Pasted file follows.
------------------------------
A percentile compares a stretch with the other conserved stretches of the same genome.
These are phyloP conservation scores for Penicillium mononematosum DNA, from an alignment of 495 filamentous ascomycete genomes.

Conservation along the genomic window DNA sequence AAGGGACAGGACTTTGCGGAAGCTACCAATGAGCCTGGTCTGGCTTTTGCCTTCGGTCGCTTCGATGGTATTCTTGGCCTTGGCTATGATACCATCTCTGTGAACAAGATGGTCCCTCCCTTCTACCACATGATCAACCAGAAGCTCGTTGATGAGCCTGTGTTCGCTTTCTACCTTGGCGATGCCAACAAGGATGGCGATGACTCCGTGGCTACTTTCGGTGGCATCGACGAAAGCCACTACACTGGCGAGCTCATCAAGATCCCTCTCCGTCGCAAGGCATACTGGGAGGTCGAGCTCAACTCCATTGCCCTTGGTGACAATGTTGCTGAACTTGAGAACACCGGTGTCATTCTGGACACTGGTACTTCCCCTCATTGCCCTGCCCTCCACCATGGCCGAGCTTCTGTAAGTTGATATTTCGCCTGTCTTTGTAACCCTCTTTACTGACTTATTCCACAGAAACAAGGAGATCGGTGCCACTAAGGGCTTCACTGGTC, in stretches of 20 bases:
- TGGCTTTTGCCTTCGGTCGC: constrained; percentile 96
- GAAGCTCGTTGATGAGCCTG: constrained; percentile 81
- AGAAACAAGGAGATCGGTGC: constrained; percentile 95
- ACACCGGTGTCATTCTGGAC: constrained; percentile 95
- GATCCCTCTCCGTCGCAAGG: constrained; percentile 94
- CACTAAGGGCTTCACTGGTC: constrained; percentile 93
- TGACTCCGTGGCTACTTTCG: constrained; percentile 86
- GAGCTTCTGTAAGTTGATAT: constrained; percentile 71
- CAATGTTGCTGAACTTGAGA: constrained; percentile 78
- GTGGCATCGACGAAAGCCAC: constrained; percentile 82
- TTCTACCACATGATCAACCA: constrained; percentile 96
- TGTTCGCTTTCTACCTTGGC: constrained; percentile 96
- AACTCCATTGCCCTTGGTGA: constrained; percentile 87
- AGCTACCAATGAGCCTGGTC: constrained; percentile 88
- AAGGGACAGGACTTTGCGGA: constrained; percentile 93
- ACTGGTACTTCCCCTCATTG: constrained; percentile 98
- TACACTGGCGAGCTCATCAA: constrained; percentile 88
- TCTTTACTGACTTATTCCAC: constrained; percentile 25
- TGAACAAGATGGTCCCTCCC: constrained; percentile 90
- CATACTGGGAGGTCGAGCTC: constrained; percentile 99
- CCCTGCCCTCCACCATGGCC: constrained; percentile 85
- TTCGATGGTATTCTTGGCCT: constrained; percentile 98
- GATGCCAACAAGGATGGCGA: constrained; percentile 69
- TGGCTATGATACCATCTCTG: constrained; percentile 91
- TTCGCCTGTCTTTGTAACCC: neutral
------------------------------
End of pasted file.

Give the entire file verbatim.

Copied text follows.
A percentile compares a stretch with the other conserved stretches of the same genome.
These are phyloP conservation scores for Penicillium mononematosum DNA, from an alignment of 495 filamentous ascomycete genomes.

Conservation along the genomic window DNA sequence AAGGGACAGGACTTTGCGGAAGCTACCAATGAGCCTGGTCTGGCTTTTGCCTTCGGTCGCTTCGATGGTATTCTTGGCCTTGGCTATGATACCATCTCTGTGAACAAGATGGTCCCTCCCTTCTACCACATGATCAACCAGAAGCTCGTTGATGAGCCTGTGTTCGCTTTCTACCTTGGCGATGCCAACAAGGATGGCGATGACTCCGTGGCTACTTTCGGTGGCATCGACGAAAGCCACTACACTGGCGAGCTCATCAAGATCCCTCTCCGTCGCAAGGCATACTGGGAGGTCGAGCTCAACTCCATTGCCCTTGGTGACAATGTTGCTGAACTTGAGAACACCGGTGTCATTCTGGACACTGGTACTTCCCCTCATTGCCCTGCCCTCCACCATGGCCGAGCTTCTGTAAGTTGATATTTCGCCTGTCTTTGTAACCCTCTTTACTGACTTATTCCACAGAAACAAGGAGATCGGTGCCACTAAGGGCTTCACTGGTC, in stretches of 20 bases:
- TGGCTTTTGCCTTCGGTCGC: constrained; percentile 96
- GAAGCTCGTTGATGAGCCTG: constrained; percentile 81
- AGAAACAAGGAGATCGGTGC: constrained; percentile 95
- ACACCGGTGTCATTCTGGAC: constrained; percentile 95
- GATCCCTCTCCGTCGCAAGG: constrained; percentile 94
- CACTAAGGGCTTCACTGGTC: constrained; percentile 93
- TGACTCCGTGGCTACTTTCG: constrained; percentile 86
- GAGCTTCTGTAAGTTGATAT: constrained; percentile 71
- CAATGTTGCTGAACTTGAGA: constrained; percentile 78
- GTGGCATCGACGAAAGCCAC: constrained; percentile 82
- TTCTACCACATGATCAACCA: constrained; percentile 96
- TGTTCGCTTTCTACCTTGGC: constrained; percentile 96
- AACTCCATTGCCCTTGGTGA: constrained; percentile 87
- AGCTACCAATGAGCCTGGTC: constrained; percentile 88
- AAGGGACAGGACTTTGCGGA: constrained; percentile 93
- ACTGGTACTTCCCCTCATTG: constrained; percentile 98
- TACACTGGCGAGCTCATCAA: constrained; percentile 88
- TCTTTACTGACTTATTCCAC: constrained; percentile 25
- TGAACAAGATGGTCCCTCCC: constrained; percentile 90
- CATACTGGGAGGTCGAGCTC: constrained; percentile 99
- CCCTGCCCTCCACCATGGCC: constrained; percentile 85
- TTCGATGGTATTCTTGGCCT: constrained; percentile 98
- GATGCCAACAAGGATGGCGA: constrained; percentile 69
- TGGCTATGATACCATCTCTG: constrained; percentile 91
- TTCGCCTGTCTTTGTAACCC: neutral